Book shops have also recognised the potential threat to sales. The big chains have taken steps to offer a comparable service to the Internet bookstores with searching facilities, an improved ordering service and a environment where purchasers can browse the products on display (though these too are prone to software crashes as is the Internet). For instance W.H. Smiths' move in November 1994 to have their Bookfinder order system installed in all their stores by Christmas meant that their customers had a swifter ordering service directly linked to their warehouses. Their 48-hour target delivery time was competitive with the current Internet ordering/postal delivery service and parallel developments by Dillons (Bookbank) and Whitaker's (TeleOrdering) will offer shoppers access to publishers' stock records, potentially cutting this delivery time. Similarly the opening of multimedia 'learning' departments in Blackwells in Oxford and at John Smiths & Sons in Glasgow towards the end of 1994 was a first step to allowing customers to play and evaluate CD-ROMs before they buy them. More recently high street booksellers have begun offering time on-line and creating their own web sites. Internet access is provided by Dillons' Cyber.st@tion in the basement of their Gower Street shop in London and at John Smith & Son in Glasgow. Though at the moment (July 1995) Dillions' web site is under construction, John Smiths' site is up and running with lists new of titles bibliographic services and a (fax) order form. These new moves by the high-street book chains show that they are also using the new communication technologies to improve service. Thus when Philip Blenkinsop observed that 'ultimately, we may be able to manage without bookstore middlemen' he was referring to the potential of the new teleordering systems for high-street book shops not to publishers on the Internet (Blenkinsop, 1994). Yet the tendency towards closer and more direct access to publishers is evident in both the traditional and Internet distribution systems.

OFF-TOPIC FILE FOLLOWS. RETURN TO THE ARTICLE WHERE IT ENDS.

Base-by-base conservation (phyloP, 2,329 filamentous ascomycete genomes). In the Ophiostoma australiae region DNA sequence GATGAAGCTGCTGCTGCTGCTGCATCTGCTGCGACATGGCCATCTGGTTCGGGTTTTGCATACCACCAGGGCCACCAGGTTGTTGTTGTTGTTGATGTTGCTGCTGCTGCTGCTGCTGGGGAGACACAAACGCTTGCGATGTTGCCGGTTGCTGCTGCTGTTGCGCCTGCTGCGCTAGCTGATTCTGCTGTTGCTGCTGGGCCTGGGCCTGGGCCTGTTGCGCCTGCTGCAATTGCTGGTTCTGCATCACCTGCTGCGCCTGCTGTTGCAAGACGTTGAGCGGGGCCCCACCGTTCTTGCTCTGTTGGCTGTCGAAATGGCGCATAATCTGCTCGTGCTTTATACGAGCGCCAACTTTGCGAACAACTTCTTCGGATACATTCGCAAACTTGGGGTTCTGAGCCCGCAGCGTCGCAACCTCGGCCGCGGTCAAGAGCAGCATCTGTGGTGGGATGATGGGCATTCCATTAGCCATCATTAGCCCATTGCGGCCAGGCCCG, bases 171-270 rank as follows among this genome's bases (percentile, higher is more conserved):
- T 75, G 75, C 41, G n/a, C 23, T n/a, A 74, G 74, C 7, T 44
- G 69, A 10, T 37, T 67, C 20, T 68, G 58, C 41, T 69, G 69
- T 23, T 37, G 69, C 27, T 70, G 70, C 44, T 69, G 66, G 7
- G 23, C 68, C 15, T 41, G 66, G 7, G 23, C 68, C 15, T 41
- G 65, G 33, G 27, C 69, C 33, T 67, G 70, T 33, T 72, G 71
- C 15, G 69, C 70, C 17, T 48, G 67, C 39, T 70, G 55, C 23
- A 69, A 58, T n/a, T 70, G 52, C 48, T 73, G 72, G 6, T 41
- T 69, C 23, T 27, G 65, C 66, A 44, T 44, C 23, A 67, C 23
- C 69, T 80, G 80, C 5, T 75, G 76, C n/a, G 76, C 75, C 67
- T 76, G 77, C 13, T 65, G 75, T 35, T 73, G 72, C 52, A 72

The failure of many European print publishers to explore the new media has been of concern to both industry leaders and governments who have taken action to remedy the situation (for example the joint European Union/International Electronic Publishing Research Centre study to analysed the opportunities for publishers. Other pilot projects have examined the feasibility of Individualised Electronic Newspapers [IEN] and document distribution [DIDOS]). The European Union commissioned a 'Stimulation of Publishers' study (abbreviated, rather inappropriately, to STOP) which reported that: